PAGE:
Guest Post: If You Can’t Change Your Mind, Did You Really Decide?

I’d like to welcome guest blogger Festivus, who will hopefully become a regular feature here at the TwShiloh empire.

In the world of politics, today’s voters can be divided into two groups – the decided and the undecided. All of the focus is on converting undecided voters to leave that category and commit to a candidate. One simple reason for this is that undecided voters can swing either party to a victory if they can be converted. Another, less hopeful reason for this focus is that each party has accepted the premise that decided voters’ minds cannot be changed. People are steadfast in their decisions and reinforce them until they cannot budge. They become each candidate’s ‘base.’ A result of this may be that decided voters are taken for granted. Maybe that’s deserved. Maybe not. Either way, as a decided voter, it got me thinking, “What would it take to change my mind? Can I change my mind? There’s got to be something that would shift me away from my current choice.”

In the past, I’ve described intelligence as open-mindedness and the willingness to hear and think through new, foreign or conflicting ideas, opinions, and theories and then draw an informed conclusion. Stupidity is the opposite – refusing to hear or consider new or different positions. Right or wrong, these are my personal judgments.

Assuming I want to meet my own standard of intelligence, I need to be willing to take in new data and revisit my decisions. Often. As variables change, the equation changes. That makes tremendous sense to me at a theoretical level. I know I actually do this all day, every day, as a financial advisor attempting to interpret a plethora of data points to determine opportunities and risks for my clients. But do I live up to that standard on a personal level?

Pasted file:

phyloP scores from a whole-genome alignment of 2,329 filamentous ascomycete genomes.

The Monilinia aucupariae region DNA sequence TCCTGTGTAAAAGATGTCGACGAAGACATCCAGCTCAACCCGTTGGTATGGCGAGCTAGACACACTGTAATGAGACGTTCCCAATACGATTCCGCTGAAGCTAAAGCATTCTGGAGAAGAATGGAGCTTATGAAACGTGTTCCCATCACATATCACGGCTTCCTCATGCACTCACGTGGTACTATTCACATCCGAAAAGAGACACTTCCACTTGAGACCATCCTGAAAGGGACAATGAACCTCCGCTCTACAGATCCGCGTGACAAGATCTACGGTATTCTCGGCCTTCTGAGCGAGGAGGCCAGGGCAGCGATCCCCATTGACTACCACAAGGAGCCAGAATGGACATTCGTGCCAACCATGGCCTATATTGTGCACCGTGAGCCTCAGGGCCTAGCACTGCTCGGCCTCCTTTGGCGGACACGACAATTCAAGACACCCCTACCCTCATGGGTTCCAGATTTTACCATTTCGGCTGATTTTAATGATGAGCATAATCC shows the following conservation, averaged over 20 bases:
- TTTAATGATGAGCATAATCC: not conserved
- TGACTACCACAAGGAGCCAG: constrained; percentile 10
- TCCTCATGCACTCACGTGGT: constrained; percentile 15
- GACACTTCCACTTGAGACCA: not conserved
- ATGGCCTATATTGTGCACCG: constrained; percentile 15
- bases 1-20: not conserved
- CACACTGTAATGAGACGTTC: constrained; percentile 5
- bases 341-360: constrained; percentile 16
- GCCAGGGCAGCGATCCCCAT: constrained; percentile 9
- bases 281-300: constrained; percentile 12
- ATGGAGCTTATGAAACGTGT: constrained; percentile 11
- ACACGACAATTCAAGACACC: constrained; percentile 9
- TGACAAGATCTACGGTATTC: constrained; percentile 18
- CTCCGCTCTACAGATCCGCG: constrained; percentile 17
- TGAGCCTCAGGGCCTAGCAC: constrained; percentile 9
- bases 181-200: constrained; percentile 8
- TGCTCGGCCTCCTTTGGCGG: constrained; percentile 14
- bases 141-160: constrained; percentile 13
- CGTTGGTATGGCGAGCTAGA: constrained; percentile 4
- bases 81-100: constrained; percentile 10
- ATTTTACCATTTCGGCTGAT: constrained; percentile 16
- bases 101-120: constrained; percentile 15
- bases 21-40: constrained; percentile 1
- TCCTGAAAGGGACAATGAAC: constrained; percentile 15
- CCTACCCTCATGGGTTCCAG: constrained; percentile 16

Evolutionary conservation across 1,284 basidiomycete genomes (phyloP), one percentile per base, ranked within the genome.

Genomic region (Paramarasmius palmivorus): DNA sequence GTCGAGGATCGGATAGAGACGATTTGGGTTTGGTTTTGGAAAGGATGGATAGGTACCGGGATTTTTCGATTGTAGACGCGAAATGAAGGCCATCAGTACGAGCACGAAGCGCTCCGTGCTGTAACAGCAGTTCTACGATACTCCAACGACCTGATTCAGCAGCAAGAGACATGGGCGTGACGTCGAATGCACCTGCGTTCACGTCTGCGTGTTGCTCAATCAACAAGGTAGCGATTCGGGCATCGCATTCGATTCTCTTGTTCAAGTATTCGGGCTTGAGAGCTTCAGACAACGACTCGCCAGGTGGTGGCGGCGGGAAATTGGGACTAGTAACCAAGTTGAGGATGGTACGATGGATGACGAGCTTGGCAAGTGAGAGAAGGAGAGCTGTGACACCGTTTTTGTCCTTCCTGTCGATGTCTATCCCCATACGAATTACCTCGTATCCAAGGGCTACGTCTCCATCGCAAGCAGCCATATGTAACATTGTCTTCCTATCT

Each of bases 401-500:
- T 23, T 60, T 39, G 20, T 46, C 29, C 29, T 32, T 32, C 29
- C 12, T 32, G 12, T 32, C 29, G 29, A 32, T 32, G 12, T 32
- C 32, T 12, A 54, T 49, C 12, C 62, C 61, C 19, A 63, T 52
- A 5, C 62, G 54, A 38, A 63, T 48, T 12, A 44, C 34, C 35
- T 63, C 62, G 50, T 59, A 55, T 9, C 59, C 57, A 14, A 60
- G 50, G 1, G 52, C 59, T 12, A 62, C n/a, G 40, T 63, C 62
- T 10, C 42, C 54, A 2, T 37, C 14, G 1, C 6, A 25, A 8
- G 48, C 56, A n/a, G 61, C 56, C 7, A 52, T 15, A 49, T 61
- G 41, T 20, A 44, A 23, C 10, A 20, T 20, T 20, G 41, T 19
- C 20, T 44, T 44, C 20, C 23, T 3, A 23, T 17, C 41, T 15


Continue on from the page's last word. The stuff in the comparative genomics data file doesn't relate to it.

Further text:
So, back to the presidential election and changing my mind. Here’s what I came up with. It’s by no means a clear spectrum or comprehensive list, but it’s got some points that seem particularly relevant to voters these days. The question is, how relevant are they to you? I wanted to keep the list short and made up of fairly discrete issues – not too open to interpretation. Are decided voters really that intractable? Here’s the test to evaluate your own willingness to change your mind (for all of you decided voters out there). Consider just your presidential candidate of choice. We’re not talking about changing parties, long term loyalties or anything so grand. This is a simple question. Would any one of the following activities, if found to be true, make you abandon your current choice in the upcoming election? What if your candidate…

1)      was found guilty of lying to voters about policy decisions

2)      was found guilty of tax evasion

3)      was found guilty of adultery

4)      was found guilty of alcohol/drug abuse

5)      was found guilty of spousal abuse

6)      suddenly took the opposite stance on abortion rights from the present

7)      suddenly took the opposite stance on tax cuts

8)      suddenly took the opposite stance on gay marriage

 Note, this does not mean you’d vote for the opposition. It just means you’d withdraw support from your current choice. So the question again is: if you woke up today to find that ONE of the above now applied to your candidate, would you drop him? I’m curious because these are big issues and it seems that the current assumption by the politicos is that no one would change teams even if any (all?) of the above were found to be true. I know that there are certainly points above that would make me drop my guy. In a heartbeat. But not all of them.

 I hate to think that so many voters are entrenched and unwilling to change directions. It would a bad sign for our country and our culture. It would certainly be a very bad sign for our politics. Maybe the line that a candidate would have to cross to be abandoned is personal and particular to every voter. That’s ok. But I’d like to think there are also some lines that would drive all voters to leave a candidate. There has to a line somewhere. If not, then decided voters shouldn’t be called ‘decided,’ we should be called ‘owned.’

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